A chance to witness history: Alberta museum collects pandemic artifacts and stories
Canmore Museum seeks donations of art, journals, scrapbooks documenting life under COVID-19
Amy Herr slips on a pair of gloves to handle the most recent artifact donated to the Canmore Museum — a homemade fabric face mask, one of hundreds made by a local mother-daughter team that they've been donating to members of the community.
"I love the idea of someone looking back at these in 100 years and holding this object in their hands and being able to be transported back to the experience we're having now," she said.
The curator says most historical objects donated to museums are from decades or centuries ago, items found on dusty old shelves in garages or closets, with piecemeal stories accompanying them, handed down over generations.
So now, even though the museum is closed to visitors, it finds itself faced with a rare opportunity to grow its collection.
"We started talking about how this was a chance for us to witness history while it's happening," Herr said.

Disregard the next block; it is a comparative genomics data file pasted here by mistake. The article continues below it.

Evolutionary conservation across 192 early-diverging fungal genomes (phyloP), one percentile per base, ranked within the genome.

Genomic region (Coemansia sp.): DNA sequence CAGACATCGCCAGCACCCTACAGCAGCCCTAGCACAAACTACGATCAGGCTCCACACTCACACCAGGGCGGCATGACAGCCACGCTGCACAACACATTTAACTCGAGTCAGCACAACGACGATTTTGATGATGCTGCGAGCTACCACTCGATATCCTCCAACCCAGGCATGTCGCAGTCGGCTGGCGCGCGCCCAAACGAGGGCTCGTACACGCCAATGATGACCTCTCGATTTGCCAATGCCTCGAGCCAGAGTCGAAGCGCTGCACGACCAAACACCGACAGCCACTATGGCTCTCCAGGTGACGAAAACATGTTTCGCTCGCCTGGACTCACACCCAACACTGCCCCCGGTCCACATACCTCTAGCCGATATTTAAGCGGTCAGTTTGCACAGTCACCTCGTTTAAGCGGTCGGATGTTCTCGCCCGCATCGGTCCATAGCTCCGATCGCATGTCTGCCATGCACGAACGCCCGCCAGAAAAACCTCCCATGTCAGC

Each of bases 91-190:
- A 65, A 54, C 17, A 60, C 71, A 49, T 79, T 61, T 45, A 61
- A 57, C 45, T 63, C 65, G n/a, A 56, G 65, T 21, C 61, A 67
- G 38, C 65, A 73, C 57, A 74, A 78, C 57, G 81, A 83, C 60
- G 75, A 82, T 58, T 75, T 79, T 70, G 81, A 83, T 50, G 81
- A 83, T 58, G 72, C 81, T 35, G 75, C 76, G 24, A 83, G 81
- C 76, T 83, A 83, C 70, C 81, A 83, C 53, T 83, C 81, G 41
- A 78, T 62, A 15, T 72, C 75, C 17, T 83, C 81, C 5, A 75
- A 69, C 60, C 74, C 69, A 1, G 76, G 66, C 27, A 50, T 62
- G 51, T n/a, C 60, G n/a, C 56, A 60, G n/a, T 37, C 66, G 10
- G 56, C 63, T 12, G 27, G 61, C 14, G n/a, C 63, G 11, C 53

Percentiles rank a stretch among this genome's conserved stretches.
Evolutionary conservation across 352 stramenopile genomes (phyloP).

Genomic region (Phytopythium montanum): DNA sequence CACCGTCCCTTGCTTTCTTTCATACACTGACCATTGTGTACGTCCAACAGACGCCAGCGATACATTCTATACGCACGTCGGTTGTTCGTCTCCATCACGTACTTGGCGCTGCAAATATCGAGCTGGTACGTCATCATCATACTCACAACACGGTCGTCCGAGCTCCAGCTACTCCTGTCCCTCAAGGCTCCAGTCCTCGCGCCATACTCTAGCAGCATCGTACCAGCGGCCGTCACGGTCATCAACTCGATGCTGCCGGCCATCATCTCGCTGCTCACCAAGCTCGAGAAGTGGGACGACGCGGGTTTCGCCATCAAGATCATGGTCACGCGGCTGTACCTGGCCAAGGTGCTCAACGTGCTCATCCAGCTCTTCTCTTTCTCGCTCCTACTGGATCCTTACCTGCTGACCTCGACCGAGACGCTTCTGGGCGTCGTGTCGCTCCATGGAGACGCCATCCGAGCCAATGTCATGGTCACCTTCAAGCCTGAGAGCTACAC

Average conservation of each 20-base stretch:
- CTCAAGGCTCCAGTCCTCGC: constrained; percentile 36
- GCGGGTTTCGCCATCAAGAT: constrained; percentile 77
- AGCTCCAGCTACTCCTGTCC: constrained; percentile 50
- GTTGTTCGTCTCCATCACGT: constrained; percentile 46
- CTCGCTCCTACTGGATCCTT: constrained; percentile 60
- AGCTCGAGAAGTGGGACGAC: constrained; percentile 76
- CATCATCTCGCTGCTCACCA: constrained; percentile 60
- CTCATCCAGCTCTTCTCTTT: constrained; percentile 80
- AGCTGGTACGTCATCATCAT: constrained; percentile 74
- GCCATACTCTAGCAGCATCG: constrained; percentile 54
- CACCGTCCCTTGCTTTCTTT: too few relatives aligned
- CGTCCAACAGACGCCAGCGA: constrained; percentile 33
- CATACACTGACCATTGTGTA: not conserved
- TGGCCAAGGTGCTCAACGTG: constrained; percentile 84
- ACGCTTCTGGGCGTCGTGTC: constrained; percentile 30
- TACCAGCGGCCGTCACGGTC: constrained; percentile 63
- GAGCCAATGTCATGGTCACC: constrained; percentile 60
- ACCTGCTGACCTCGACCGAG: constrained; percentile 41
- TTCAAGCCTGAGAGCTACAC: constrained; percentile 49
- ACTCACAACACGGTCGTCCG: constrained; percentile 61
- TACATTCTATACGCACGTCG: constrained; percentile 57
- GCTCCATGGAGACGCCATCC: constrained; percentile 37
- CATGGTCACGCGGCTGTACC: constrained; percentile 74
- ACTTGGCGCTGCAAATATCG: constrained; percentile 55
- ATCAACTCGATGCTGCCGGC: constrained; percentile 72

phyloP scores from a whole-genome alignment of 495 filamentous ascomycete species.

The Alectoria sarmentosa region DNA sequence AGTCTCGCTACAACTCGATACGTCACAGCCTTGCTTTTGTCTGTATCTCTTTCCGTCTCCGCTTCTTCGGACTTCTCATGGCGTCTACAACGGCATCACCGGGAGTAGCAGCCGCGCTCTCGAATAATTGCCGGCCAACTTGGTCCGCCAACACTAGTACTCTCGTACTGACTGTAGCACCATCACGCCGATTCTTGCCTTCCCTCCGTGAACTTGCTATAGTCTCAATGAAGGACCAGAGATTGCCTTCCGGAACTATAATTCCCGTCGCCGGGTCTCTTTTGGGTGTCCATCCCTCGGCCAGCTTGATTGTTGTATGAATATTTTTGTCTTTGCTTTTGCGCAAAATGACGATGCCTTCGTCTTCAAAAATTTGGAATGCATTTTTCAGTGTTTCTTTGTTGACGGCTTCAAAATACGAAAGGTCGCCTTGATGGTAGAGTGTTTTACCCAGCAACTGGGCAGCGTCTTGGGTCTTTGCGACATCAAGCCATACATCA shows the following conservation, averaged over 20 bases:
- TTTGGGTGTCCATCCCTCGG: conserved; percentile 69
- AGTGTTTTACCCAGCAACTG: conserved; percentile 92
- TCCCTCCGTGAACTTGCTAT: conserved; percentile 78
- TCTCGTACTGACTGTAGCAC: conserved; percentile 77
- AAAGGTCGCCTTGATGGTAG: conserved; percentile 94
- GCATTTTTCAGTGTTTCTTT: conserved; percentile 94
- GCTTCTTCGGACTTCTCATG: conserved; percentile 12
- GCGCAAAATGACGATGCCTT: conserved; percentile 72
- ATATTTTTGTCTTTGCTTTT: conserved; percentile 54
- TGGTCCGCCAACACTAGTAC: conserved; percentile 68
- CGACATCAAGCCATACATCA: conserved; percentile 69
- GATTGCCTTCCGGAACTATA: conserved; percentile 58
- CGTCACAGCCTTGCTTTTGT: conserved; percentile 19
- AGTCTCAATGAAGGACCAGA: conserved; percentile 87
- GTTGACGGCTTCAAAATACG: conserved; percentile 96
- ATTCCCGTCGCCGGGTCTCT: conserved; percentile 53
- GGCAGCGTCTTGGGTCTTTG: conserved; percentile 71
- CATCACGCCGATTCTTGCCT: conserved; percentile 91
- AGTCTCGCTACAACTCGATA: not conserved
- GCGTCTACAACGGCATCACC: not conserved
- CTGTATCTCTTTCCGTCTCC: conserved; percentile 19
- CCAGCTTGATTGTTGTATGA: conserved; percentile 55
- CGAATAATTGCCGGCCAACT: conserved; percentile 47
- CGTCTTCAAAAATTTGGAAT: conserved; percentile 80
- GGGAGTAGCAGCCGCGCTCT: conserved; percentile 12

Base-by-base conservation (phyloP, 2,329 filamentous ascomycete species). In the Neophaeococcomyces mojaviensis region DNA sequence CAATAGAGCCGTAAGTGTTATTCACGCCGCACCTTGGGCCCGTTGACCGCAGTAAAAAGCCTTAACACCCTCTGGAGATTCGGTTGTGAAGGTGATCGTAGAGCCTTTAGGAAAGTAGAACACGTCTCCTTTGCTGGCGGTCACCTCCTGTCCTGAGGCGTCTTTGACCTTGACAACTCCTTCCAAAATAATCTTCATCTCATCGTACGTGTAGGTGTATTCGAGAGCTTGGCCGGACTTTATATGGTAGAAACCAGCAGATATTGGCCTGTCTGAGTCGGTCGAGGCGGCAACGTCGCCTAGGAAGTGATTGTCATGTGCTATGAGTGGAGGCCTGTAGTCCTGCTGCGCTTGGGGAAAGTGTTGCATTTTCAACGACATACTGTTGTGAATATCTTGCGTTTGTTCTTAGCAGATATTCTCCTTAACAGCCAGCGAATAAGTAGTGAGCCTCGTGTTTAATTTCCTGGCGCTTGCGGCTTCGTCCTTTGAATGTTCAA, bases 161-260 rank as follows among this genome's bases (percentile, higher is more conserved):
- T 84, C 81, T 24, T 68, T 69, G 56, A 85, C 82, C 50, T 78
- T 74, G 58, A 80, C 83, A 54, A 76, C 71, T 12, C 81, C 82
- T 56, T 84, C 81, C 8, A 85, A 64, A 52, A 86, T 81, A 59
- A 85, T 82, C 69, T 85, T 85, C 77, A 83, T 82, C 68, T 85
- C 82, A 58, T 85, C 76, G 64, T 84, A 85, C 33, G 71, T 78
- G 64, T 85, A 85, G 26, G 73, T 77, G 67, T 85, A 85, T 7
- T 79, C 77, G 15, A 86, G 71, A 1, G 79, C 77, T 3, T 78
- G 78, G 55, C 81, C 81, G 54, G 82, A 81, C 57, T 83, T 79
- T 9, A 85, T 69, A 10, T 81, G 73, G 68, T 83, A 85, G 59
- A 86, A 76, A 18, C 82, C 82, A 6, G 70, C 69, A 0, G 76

The museum put out a call for locals in the Bow Valley to share art, journals, letters and scrapbooks, documenting their life at this point in time, as businesses are closed, physical distancing is the law and the town is under a state of emergency due to COVID-19.
It also partnered with local photographer Kristy Wolfe, to pair her portraits of local families with oral histories.
Herr said she feels grateful that, in a time where so many are suffering, she has a role to play by taking down their stories for future generations.
"To be in the middle of an event and to watch it unfold and to be able to choose how we represent it and to kind of be able to do people the honour of telling their stories while it happens is really special," she said.
"I think for people this is a way for them to contribute to their community, to process the feelings they are having, the experience they are having and that their family is having together, and to feel like they are part of something larger."
The museum hasn't put out a call for specific items, and Herr said she's excited to see what people contribute to the project.
"The things people choose to share can be really indicative of how they're feeling and what's important to them," she said.
And she doesn't plan to stop accepting donations anytime soon, even if the pandemic restrictions are lifted, because she wants to document how this experience has changed lives going forward.
"Hopefully we'll keep getting stuff for years."
With files from Vincent Bonnay